[Nfbc-info] Presidential Proclamation for White Cane Safety Day

Danielsen, Chris CDanielsen at nfb.org
Fri Oct 16 02:43:39 UTC 2009

Dear Fellow Federationists:

Below is the text of this year’s White Cane 
Safety Day proclamation issued by President 
Obama.  As you will read, the proclamation 
highlights the importance of Braille 
literacy.  It is clear that our advocacy on this 
issue is having an impact on policy makers at the 
highest levels of our government.  We continue to 
accomplish great things for blind Americans.  Happy White Cane Safety Day!


Chris Danielsen etc.

White Cane Safety Day, 2009

By the President of the United States of America

A Proclamation

All Americans deserve the freedom to participate 
in every aspect of our society and pursue their 
full measure of happiness.  For blind Americans, 
the white cane is a potent symbol of that 
freedom­affording them greater independence and 
mobility.  Today, we renew our commitment to 
provide full inclusion and equal opportunities 
for those among us who are blind or have low 
vision.  As Americans, we must nurture a society 
that values the unique abilities and individual 
contributions of all its people.

Individuals who are blind or have low vision are 
less constrained and better integrated in our 
country than ever before, but much work remains 
to ensure they have the opportunity to reach 
their full potential.  My Administration is 
committed to securing full and equal access to 
education and employment for blind Americans and 
all those with disabilities.  The American 
Recovery and Reinvestment Act substantially 
increased funding for the Individuals with 
Disabilities Education Act, as well as vocational 
rehabilitation services, including job training, education, and placement.

For Americans who are blind or have low vision, a 
white cane is just one of a wide range of tools 
that sustain independence and productivity.  In 
recent years, refreshable Braille displays and 
speech synthesis devices have given these 
individuals access to the Internet, unlocking a 
new frontier of limitless possibility.  As we 
encourage the development of new assistive 
technologies, we must also improve access to 
existing tools.  The Braille code has opened a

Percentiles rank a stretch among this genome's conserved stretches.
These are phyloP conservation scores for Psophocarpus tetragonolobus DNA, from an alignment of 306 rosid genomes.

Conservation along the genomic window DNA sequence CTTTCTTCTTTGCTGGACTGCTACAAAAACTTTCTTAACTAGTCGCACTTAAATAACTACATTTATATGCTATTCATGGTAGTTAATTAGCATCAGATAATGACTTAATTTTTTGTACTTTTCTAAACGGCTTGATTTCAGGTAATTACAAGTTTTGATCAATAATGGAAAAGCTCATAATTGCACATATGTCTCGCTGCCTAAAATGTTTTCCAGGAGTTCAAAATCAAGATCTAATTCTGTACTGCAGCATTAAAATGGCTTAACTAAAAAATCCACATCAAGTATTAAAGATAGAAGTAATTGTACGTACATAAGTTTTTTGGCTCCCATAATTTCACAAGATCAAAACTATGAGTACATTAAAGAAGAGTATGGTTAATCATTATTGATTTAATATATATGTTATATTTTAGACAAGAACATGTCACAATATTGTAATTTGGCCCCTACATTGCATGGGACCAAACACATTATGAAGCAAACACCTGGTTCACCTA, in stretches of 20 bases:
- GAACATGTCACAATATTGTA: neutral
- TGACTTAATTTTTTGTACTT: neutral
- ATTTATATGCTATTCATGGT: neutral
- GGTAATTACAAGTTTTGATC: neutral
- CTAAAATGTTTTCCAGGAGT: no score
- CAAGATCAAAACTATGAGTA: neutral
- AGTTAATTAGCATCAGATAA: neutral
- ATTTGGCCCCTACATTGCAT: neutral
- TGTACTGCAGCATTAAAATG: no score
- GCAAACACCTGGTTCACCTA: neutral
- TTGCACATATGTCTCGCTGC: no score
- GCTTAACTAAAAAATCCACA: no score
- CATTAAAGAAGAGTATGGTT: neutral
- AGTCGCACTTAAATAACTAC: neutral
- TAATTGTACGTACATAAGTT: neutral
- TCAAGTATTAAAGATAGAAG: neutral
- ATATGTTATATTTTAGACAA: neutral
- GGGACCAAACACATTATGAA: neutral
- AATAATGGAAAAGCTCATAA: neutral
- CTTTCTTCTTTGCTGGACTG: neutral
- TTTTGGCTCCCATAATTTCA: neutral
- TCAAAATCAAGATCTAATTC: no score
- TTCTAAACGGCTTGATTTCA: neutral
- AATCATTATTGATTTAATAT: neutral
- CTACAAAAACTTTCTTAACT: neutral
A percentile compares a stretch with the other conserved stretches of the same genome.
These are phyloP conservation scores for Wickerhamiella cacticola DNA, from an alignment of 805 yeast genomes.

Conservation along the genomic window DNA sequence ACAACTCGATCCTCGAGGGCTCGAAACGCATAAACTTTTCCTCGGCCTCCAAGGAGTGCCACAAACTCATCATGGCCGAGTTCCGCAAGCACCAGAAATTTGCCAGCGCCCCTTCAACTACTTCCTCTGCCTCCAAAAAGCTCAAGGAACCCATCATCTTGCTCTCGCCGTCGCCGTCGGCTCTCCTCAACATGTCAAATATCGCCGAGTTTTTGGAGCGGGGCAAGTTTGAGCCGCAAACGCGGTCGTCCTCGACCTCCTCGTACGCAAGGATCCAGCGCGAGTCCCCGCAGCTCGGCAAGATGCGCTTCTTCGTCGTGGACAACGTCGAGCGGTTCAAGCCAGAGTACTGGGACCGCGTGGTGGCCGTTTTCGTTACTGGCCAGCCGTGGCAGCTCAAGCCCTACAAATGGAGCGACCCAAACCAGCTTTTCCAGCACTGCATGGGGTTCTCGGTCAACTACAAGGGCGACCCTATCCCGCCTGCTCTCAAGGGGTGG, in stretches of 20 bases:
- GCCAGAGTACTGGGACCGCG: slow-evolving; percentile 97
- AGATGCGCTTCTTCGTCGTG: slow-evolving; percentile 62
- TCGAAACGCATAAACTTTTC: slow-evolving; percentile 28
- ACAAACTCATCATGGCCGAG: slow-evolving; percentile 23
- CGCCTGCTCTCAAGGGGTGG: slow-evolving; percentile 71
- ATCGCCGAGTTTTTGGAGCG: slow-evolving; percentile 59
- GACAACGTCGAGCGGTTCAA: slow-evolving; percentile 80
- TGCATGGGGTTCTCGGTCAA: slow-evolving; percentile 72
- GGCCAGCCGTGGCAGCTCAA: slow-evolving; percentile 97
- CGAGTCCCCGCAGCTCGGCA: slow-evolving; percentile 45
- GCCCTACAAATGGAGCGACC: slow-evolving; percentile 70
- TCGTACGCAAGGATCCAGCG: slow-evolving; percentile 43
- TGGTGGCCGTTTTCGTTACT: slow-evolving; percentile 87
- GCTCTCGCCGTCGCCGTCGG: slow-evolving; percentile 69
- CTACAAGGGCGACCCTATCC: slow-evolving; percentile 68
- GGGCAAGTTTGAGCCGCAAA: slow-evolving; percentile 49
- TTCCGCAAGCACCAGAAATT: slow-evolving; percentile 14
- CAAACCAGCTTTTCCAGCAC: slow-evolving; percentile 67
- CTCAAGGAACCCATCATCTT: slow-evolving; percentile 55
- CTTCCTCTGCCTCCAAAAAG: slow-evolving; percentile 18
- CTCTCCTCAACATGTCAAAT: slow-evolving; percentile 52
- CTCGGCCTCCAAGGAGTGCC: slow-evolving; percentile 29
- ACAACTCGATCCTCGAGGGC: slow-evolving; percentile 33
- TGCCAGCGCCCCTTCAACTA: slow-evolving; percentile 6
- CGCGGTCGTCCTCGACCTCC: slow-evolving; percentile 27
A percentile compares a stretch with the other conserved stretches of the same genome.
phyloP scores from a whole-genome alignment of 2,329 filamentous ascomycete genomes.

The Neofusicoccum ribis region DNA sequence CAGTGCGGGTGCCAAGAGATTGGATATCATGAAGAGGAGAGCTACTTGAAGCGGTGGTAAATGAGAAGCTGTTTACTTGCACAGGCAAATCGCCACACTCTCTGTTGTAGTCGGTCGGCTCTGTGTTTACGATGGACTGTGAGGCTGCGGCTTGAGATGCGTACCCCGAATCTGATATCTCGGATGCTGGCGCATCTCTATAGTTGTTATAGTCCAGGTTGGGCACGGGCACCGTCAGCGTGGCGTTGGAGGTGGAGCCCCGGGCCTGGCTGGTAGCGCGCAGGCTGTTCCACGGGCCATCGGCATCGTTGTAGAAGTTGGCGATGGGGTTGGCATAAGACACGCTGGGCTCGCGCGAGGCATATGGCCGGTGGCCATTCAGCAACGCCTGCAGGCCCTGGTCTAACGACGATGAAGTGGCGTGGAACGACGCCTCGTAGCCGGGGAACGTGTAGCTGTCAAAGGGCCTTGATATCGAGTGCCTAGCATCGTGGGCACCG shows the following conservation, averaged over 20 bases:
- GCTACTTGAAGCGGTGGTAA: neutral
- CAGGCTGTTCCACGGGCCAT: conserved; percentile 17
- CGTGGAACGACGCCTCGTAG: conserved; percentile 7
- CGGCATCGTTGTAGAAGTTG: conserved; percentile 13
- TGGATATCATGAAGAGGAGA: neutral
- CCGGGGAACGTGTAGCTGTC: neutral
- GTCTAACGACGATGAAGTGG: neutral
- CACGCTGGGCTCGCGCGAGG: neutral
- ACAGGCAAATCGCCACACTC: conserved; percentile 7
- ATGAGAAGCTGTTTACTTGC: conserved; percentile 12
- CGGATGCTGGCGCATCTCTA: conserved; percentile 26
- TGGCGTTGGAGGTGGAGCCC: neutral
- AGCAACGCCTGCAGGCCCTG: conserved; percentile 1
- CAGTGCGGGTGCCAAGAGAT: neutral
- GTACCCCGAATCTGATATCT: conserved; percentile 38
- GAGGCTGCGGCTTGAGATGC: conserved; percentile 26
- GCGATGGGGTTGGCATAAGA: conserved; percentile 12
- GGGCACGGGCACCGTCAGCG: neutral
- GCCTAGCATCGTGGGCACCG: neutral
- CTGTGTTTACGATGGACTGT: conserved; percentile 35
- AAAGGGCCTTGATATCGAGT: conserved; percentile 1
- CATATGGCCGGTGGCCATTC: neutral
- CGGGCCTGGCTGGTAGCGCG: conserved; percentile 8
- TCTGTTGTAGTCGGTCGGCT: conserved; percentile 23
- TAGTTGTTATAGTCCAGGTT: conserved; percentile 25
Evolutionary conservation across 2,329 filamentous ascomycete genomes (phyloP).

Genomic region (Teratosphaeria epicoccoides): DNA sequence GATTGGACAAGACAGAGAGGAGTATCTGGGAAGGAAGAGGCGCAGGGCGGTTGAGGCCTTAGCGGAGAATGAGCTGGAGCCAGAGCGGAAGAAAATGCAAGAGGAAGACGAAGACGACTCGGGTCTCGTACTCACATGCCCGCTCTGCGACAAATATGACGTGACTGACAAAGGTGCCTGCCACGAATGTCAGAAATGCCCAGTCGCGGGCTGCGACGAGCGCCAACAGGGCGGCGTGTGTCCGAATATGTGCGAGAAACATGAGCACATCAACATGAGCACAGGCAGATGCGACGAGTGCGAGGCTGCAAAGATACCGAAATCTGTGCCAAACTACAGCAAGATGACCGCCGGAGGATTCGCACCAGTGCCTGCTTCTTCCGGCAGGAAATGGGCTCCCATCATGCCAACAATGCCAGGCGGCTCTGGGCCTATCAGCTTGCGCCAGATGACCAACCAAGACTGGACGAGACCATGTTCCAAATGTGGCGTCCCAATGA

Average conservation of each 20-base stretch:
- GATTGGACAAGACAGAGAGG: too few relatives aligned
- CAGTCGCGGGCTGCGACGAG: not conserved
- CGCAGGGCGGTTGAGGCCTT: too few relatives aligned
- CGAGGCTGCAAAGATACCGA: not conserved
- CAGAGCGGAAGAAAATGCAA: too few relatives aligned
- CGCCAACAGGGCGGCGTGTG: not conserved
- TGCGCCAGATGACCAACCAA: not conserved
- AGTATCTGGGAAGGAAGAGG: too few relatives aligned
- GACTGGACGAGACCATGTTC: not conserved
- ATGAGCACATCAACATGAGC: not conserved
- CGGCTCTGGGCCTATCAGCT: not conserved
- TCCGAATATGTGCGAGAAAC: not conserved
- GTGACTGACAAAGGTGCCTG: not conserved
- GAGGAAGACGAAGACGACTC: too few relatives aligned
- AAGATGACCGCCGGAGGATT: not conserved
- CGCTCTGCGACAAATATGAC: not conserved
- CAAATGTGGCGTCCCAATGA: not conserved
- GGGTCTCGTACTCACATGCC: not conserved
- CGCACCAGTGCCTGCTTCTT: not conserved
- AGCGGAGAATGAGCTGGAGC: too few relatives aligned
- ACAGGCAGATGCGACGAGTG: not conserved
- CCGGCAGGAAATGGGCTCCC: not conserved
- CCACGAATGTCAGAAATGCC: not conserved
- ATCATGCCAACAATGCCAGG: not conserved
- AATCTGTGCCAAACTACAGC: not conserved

doorway to literacy for countless individuals, 
but far too many blind children in our country 
are not learning to read it.  By improving 
Braille literacy, we will secure a brighter future for these young Americans.

In the 45 years since White Cane Safety Day was 
first proclaimed by President Lyndon Johnson, 
Americans who are blind or have low vision have 
achieved substantial progress.  As leaders in 
government and business, academics, and the arts, 
they have made remarkable contributions to our 
Nation, proving that sight is no requisite for 
success.  We will continue to strive for a more 
just and equitable Nation that celebrates 
diversity in all its forms and promotes the full 
inclusion of all individuals in our communities.

By joint resolution approved on October 6, 1964, 
(Public Law 88-628, as amended), the Congress 
designated October 15 of each year as White Cane 
Safety Day to recognize the contributions of 
Americans who are blind or have low vision.

NOW, THEREFORE, I, BARACK OBAMA, President of the 
United States of America, by virtue of the 
authority vested in me by the Constitution and 
laws of the United States, do hereby proclaim 
October 15, 2009, as White Cane Safety Day.  I 
call upon all Americans to observe this day with 
appropriate ceremonies, activities, and programs.

IN WITNESS WHEREOF, I have hereunto set my hand 
this fifteenth day of October, in the year of our 
Lord two thousand nine, and of the Independence 
of the United States of America the two hundred and thirty-fourth.

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